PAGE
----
Parshas Shemos.




In this Parsha we read about the encounter of Moshe and two Jews striving together. While Moshe tries to stop their fight he only gets himself endangered and has to run away from Egypt. During the encounter Moshe says: “So the matter is now known”. Besides the simple meaning of his words, our sages (Shemos Raba 1:30; Tanchuma, Shemos 30 brought by Rashi 2:14) tell us a fascinating insight: “Now it in known why the Jewish people have to suffer in exile without being redeemed. Because there is enmity among them and they speak badly of each other, they deserved this punishment”. Our sages reiterate this concept numerous times. Why is it that these particular sins cause punishments to befall our people?




It is well known that the various mitzvos of Torah are generally divided into two categories: those that are between us and Hashem and those that apply to other people. In some ways, the second group of commandments is even more important than the first. There are a few reasons for this. First of all, even the commandments that guard our relationship with others are commandments between us and Hashem as well. The one who broke one of the prohibitions against a fellow is not only guilty before him and needs to make amends and seek forgiveness, but also has to repent for sinning before the Creator. On the other hand, if he only repents before Hashem this is not sufficient and he does not get forgiven until he makes restoration and asks for forgiveness from the one he had hurt (see Talmud, Yoma 85b).


Moreover, the one who commits transgressions against other people often profanes the Divine Name. The more careful he is with regards to the mitzvos that apply only to Hashem, the greater is the damage he causes when not treating others according to the Torah’s principles. The reason for such a tremendous damage is that the more “religious” a person is, the more is he expected to be a decent human being[123]. His unjust behavior causes others to think that Hashem’s Torah can tolerate mistreating others. In fact at times we do hear that such and such “religious Jew” did this and that. The immediate reaction of listeners is: “They are all like this …” The damage caused by people who look religious and behave improperly towards others can not be overestimated.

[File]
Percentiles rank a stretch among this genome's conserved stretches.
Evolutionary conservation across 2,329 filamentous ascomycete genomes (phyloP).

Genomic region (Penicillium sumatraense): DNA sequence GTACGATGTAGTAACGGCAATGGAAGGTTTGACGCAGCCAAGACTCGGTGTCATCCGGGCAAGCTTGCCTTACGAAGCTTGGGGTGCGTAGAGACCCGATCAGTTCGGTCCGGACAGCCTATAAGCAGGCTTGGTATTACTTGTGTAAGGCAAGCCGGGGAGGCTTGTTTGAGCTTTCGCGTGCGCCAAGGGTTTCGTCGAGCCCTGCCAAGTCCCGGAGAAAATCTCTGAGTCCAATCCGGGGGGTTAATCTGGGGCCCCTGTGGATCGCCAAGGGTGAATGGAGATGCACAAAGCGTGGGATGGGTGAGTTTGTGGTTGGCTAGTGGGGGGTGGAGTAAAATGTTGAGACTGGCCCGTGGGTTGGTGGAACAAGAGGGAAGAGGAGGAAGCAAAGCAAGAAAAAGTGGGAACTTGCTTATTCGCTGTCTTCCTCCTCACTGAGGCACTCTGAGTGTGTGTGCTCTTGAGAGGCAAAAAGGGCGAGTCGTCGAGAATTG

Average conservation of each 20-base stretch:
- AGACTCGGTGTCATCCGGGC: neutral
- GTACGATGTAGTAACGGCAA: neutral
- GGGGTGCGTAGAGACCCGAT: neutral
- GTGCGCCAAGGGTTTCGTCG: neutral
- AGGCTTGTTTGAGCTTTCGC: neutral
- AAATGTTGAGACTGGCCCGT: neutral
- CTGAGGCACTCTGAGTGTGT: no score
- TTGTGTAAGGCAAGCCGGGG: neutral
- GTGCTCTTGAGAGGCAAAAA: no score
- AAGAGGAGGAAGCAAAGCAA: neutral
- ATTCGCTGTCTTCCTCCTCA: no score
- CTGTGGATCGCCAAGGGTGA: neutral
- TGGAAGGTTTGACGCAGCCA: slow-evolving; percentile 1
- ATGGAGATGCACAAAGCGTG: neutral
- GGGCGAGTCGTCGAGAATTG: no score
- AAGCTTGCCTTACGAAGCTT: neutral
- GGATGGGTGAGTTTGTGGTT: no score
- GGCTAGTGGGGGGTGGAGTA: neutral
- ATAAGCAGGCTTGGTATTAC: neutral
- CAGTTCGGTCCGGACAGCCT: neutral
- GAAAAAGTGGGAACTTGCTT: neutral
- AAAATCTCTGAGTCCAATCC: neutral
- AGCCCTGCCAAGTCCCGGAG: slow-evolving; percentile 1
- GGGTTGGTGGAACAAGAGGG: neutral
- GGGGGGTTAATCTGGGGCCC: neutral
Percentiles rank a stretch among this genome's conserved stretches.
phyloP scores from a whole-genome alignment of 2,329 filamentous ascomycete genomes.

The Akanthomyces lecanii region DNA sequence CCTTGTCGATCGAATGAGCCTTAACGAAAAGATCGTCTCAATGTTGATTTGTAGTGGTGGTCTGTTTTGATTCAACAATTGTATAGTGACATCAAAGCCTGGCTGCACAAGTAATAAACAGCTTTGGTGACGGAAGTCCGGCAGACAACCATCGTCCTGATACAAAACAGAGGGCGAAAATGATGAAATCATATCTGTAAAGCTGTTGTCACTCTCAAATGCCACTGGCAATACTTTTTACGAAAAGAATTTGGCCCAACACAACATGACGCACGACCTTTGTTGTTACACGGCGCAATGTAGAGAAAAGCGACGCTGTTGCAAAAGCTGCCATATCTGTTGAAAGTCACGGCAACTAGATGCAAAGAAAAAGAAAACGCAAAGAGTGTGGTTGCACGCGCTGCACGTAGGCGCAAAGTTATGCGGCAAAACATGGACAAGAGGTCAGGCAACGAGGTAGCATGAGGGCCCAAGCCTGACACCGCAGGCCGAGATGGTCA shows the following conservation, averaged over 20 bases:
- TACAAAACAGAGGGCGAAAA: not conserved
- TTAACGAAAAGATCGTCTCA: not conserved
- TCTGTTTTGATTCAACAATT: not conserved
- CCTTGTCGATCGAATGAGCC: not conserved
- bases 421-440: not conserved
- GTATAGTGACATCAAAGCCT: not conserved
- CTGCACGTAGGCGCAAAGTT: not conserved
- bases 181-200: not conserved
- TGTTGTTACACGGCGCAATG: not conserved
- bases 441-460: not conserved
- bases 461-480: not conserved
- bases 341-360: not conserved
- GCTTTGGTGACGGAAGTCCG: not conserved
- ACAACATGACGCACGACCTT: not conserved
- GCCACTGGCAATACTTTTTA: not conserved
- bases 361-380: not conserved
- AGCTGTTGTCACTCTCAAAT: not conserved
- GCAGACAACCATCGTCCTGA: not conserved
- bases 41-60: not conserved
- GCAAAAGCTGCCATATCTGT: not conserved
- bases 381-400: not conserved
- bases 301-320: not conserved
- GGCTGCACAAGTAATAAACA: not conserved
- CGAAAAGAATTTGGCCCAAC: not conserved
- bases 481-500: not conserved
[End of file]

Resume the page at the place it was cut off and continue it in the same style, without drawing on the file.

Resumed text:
Besides what we mentioned above there is yet another fundamental reason why certain sins between people cause enormous damage to all of us. This is based on a type of spiritual Hanhaga (Divine Rule) that we can not notice but which we know about by tradition. The way the world was set up is through fair judgment. In fact, there exists a Divine Court with real prosecution and defense. The advocates and the accusers are special angels given these tasks. The Zohar (3:99b) asks why all of this is needed? After all, Hashem can judge Alone? It answers that this way the judgment is seen as fair by all the angels and souls of people who are present (an of course by the person himself when he dies).


Now the prosecution is headed by the Satan and consists of many angels that are at his disposal. Some angles were actually created by the sin itself. Just like each mitzvah creates a holy angel, so too each transgression brings into being an extra prosecutor!